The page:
Integrating siloed security and network technologies provides many valuable efficiencies, and at the same time makes it more difficult for attackers to penetrate the organization's defence. Another important benefit of this integration is that it gives organizations greater visibility within their network and attack surface. With this improved visibility, network defenders can anticipate potential threats and act faster to secure the environment.

Incorporating security tools, devices and their outputs allows organizations to combine internal and external threat intelligence with historical trending, in order to provide the necessary context for uncovering slow attacks. By combining device specific threat intelligence using sandboxing techniques and proprietary feeds with subscription based intelligence, analysts are equipped with real time indicators and details which enables them to quickly assess the scope of the incident.

Because many recent attacks exploit familiar vulnerabilities, the integration of this data into automated and orchestrated processes enables organizations to prioritize patching cycles and focus security rulesets on vulnerable systems up to the time when they can be properly addressed.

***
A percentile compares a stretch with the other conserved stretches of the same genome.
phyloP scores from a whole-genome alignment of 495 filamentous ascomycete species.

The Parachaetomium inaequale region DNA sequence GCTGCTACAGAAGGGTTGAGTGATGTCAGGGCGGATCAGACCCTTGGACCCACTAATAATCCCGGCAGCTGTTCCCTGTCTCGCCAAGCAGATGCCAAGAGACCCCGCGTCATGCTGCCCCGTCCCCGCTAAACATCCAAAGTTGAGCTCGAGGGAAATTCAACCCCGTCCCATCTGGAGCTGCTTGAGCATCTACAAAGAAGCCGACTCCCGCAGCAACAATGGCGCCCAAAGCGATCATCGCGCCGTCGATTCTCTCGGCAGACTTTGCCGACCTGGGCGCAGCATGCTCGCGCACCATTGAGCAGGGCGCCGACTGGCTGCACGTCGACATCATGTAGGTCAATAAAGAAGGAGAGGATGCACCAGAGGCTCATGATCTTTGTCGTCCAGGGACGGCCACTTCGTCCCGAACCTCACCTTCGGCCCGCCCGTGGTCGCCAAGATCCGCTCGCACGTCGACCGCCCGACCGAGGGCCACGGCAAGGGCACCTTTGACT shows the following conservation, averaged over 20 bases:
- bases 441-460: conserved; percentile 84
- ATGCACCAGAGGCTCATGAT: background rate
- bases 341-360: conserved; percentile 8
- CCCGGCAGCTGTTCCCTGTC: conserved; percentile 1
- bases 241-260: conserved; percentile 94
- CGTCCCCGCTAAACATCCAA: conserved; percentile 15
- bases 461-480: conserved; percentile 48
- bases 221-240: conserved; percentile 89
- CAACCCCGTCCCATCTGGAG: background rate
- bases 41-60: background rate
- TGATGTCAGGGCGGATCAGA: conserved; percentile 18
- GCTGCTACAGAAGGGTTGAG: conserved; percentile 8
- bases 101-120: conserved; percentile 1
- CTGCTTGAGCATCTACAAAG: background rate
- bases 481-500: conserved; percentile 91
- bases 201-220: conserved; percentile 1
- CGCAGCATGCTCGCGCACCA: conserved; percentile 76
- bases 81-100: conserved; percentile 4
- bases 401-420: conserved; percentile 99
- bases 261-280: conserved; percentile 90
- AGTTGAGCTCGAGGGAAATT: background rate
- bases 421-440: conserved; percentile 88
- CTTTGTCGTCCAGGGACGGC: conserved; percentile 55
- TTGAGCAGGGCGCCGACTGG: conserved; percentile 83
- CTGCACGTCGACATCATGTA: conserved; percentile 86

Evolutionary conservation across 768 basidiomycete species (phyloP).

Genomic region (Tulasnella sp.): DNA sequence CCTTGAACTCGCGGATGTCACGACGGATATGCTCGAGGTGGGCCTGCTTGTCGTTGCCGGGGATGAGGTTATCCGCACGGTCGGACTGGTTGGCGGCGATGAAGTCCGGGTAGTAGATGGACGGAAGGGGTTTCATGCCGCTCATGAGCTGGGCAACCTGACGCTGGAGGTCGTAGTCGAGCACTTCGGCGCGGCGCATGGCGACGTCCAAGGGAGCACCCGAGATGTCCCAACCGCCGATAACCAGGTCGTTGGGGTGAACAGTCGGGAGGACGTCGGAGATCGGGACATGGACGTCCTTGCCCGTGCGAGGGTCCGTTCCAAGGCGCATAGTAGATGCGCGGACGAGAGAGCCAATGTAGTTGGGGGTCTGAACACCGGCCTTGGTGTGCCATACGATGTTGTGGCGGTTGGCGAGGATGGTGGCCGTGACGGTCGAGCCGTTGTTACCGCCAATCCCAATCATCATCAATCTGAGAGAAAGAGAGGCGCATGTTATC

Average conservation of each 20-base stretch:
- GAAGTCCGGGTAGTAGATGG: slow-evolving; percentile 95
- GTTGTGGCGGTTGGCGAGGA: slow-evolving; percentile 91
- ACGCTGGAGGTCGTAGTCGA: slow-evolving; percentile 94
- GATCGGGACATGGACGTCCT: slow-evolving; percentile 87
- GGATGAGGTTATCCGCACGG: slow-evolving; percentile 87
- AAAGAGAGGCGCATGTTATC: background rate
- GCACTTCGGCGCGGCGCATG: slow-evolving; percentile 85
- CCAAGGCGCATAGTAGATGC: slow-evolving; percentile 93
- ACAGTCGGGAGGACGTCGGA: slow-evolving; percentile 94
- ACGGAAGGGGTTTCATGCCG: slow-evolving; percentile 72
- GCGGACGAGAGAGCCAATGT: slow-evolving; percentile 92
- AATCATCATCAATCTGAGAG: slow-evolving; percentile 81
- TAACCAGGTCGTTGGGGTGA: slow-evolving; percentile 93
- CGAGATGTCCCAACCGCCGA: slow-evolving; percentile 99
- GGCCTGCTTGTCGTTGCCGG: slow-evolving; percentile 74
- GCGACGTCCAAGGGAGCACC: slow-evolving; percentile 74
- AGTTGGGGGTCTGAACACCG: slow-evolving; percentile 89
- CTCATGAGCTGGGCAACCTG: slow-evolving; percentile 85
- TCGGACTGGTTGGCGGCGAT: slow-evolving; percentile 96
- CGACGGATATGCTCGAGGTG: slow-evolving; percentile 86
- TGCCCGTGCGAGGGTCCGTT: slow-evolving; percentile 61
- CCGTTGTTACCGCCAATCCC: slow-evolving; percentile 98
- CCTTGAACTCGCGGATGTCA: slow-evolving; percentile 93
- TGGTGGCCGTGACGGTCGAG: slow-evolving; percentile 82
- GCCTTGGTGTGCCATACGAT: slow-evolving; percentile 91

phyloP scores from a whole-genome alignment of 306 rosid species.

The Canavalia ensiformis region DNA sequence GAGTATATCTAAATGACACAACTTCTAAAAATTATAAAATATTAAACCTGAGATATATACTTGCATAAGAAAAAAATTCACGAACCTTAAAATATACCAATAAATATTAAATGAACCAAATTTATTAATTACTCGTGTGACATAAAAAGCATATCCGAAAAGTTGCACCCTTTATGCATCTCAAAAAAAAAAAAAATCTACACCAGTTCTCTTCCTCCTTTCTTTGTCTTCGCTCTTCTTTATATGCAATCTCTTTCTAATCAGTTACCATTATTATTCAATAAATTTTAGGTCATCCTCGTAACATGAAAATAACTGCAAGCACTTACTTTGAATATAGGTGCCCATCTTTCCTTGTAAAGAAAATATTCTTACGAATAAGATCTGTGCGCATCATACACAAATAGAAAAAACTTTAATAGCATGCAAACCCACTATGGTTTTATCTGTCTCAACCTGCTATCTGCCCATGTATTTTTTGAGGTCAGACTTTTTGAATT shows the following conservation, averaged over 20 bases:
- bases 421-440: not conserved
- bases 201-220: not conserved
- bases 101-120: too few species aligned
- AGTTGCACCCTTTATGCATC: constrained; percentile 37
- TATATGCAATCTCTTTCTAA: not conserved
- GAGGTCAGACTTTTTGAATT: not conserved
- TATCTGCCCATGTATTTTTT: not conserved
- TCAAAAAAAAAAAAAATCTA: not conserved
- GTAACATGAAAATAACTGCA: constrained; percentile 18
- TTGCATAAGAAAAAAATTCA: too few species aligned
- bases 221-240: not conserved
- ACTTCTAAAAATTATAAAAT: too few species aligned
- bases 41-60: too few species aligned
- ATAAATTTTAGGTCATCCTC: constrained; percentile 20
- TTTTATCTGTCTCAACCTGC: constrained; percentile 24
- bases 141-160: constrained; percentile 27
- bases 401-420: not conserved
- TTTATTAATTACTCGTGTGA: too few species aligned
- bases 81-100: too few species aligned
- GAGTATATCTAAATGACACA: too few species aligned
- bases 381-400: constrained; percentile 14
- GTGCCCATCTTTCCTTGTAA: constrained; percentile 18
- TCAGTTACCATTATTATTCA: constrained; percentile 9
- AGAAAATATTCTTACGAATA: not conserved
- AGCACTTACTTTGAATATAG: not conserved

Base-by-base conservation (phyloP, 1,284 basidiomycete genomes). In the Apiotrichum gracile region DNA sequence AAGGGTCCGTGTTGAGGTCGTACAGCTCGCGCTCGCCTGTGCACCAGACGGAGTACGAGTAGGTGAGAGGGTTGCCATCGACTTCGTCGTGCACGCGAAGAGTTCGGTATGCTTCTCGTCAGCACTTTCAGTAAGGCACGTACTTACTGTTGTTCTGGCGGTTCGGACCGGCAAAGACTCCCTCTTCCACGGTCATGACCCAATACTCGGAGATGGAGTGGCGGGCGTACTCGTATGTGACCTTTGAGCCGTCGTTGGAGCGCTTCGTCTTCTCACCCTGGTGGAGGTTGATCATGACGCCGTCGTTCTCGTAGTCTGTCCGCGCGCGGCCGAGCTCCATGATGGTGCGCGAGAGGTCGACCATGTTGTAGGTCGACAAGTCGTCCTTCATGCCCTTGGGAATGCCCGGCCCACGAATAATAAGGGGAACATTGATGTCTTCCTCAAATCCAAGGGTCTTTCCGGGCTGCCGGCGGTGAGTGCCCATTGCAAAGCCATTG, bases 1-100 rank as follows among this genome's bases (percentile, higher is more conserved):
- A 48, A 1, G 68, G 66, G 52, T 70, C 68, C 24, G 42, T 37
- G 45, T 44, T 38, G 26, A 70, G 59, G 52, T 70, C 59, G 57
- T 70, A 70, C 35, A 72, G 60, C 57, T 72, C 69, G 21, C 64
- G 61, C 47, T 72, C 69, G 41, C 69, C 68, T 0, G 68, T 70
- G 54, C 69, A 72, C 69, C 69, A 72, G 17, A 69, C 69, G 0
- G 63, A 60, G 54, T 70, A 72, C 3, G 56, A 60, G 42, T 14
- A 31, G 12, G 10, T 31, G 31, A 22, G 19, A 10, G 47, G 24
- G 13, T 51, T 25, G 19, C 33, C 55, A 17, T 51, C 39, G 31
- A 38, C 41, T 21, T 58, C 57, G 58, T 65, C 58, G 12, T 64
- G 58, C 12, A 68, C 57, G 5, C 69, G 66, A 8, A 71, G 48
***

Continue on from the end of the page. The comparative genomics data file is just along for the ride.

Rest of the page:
Final Thoughts

In summary, combining the benefits of automation with the integration and orchestration of security tools could help security teams address issues with security operations, such as staff shortages that troubles almost all industries nowadays, at the same time increasing their overall effectiveness. From assembly lines to lines of software code, automation has been and continues to be invaluable to organizations in terms of helping them drive efficiency. As attackers are becoming more sophisticated, automation combined with the fusing of information and intelligence from seamlessly integrating a number of tools can help overcome some of the biggest security operations issues organizations are being faced with today.

Get Started with a One-to-One Personalized Demo

Dramatically reduce the mean time to detection, response and remediation of all potential security incidents, ensuring no alert goes untouched.

See IncMan SOAR in Action.

Request a demo